First, we now know that readmissions are very hard to predict based on current approaches. The methods used to predict if a patient will be readmitted are only modestly more accurate than a coin toss. To illustrate this problem, consider a hospital that has ten sick patients who leave with a 50% risk of returning to the hospital by the 30th day. While a coin flip would predict five of the ten patients’ outcomes correctly, the current approach gets six outcomes right. Factors related to a patient’s home situation, social and economic circumstances, and community are now known to be important predictors of readmissions (but are ignored by CMS).

Second, the 30-day time window is too long to capture quality and safety problems attributable to hospitals. In our study, published in the October issue of Health Affairs, we found that the greatest opportunity to discern differences in the quality of hospitals occurred during the first seven days following the hospital stay. During these seven days, the hospital quality signal dissipates quickly and reaches a minimum by the 10th day. Focusing attention on shorter post-hospital periods will better isolate the impact of hospital care from all of the other drivers of readmissions. Indeed, previous research has shown that when hospitals send patients home too early, while they are still unstable, early readmissions may increase.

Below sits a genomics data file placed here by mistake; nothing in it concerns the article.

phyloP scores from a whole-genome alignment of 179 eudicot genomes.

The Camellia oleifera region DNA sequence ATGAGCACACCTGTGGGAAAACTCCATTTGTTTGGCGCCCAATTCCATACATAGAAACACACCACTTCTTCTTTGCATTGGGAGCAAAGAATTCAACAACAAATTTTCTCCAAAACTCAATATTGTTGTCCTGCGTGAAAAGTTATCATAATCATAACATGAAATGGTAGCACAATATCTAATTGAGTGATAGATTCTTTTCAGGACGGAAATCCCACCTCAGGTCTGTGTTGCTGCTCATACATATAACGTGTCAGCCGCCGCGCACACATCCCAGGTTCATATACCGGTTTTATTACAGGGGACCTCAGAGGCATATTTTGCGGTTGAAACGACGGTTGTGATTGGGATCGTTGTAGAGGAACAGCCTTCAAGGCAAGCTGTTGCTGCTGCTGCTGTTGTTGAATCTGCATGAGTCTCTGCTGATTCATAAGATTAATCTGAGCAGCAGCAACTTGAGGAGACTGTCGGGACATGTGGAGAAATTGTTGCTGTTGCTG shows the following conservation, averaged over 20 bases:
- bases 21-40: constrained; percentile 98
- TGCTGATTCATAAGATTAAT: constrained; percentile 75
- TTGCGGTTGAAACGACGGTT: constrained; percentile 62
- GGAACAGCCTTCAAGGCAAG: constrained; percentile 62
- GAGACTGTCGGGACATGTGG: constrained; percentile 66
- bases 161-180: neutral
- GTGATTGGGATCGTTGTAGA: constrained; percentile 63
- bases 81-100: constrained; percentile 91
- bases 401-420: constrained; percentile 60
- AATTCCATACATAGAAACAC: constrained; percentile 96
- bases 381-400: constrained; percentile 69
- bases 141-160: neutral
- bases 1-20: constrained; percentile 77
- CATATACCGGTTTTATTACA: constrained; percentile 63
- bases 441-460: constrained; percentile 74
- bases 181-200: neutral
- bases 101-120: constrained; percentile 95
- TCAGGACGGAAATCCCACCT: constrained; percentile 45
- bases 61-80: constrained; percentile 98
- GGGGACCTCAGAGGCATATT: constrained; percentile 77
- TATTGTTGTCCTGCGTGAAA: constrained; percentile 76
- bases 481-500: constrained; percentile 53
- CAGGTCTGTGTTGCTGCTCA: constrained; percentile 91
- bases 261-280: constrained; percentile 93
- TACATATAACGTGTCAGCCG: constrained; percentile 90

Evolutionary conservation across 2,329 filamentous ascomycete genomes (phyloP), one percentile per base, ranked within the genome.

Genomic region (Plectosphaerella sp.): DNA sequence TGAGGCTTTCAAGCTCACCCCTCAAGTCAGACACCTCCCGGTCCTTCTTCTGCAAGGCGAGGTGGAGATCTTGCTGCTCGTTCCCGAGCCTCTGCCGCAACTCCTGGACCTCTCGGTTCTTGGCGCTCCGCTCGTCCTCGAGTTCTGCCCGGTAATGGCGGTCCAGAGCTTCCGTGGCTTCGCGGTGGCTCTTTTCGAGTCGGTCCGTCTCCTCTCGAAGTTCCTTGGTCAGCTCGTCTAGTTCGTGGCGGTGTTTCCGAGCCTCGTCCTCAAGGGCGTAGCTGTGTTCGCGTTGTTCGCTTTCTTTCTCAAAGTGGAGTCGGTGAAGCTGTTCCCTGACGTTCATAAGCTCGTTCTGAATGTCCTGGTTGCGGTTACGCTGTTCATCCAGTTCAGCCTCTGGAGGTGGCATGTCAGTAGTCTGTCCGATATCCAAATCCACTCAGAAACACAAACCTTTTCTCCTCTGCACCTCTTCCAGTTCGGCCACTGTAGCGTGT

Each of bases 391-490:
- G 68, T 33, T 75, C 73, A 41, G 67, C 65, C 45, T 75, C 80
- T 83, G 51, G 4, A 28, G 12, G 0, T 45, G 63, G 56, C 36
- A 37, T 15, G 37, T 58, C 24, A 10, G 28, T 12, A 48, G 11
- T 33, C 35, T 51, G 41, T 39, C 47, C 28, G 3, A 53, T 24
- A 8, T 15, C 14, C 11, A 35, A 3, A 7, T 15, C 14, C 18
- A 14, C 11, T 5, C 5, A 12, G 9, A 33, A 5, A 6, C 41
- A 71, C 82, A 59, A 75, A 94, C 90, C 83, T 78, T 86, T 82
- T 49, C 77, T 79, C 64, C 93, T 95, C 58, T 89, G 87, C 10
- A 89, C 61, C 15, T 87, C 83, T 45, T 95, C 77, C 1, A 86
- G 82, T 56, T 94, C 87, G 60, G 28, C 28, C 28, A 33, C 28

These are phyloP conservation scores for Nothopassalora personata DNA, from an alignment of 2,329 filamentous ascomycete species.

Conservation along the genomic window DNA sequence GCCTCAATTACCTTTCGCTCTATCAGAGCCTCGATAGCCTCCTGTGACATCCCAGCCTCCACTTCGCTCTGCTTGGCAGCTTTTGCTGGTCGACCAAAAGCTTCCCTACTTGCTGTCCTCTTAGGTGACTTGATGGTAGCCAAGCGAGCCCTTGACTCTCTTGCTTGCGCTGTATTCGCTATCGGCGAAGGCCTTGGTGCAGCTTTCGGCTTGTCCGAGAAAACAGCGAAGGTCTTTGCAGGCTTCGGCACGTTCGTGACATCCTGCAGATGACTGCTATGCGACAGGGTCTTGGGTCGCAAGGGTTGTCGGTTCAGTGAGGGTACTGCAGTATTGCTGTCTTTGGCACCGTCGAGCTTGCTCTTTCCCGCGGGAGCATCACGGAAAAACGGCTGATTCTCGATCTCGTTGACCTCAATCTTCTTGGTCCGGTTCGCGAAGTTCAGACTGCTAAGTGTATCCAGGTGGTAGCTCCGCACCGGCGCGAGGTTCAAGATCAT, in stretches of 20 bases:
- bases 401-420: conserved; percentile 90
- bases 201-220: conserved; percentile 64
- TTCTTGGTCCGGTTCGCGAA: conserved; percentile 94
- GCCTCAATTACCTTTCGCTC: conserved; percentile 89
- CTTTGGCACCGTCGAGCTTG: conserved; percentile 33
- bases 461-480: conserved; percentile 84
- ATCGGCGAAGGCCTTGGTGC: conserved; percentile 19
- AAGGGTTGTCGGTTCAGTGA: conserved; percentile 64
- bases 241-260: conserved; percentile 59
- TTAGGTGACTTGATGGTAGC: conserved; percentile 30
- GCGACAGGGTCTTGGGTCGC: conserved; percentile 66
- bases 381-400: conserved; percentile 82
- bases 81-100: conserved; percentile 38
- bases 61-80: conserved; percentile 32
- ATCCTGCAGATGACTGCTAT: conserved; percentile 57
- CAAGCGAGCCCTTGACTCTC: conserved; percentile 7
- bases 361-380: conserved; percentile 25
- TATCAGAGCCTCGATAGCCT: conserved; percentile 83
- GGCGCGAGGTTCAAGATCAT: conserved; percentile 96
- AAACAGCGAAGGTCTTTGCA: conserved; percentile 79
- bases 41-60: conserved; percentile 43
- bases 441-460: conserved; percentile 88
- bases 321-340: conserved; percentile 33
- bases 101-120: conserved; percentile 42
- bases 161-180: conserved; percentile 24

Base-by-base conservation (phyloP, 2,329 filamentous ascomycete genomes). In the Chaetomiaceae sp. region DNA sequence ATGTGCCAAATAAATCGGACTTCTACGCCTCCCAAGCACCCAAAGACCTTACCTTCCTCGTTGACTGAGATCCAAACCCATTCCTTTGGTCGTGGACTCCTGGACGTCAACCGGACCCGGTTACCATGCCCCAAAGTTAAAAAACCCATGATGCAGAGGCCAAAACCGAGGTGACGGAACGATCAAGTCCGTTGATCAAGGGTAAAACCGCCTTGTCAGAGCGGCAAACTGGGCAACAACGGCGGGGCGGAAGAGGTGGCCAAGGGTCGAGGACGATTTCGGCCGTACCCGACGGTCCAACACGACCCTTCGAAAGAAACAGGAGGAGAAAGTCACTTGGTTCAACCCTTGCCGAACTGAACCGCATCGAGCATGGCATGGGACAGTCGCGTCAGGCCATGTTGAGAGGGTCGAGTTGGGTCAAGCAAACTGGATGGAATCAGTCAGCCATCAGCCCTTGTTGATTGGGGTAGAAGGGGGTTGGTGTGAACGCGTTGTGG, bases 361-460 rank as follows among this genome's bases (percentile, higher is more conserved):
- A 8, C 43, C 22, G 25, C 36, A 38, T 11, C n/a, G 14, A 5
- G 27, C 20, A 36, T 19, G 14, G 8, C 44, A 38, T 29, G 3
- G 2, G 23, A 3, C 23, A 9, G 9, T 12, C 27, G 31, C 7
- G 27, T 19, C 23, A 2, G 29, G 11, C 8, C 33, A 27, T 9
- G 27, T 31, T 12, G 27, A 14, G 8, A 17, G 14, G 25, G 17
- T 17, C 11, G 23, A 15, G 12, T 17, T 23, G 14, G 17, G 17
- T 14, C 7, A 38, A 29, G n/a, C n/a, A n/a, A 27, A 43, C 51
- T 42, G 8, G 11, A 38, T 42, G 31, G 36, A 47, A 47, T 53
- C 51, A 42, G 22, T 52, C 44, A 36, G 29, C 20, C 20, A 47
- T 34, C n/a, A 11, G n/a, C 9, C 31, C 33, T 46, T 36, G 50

Even when considering only this shorter interval, the hospital quality signal is small. In fact, less than about 3 percent of a patient’s readmission risk comes from differences in quality between hospitals. Another recent study by Dr. Daniel Brotman and his colleagues at Johns Hopkins University reported that higher readmission rates were associated with lower mortality rates at the hospital level for three of the six reported conditions, despite the fact that higher quality care would be expected to prevent both readmissions and deaths. Together, these findings suggest that readmission rates are a poor measure of hospital quality, although they are an important component of resource use.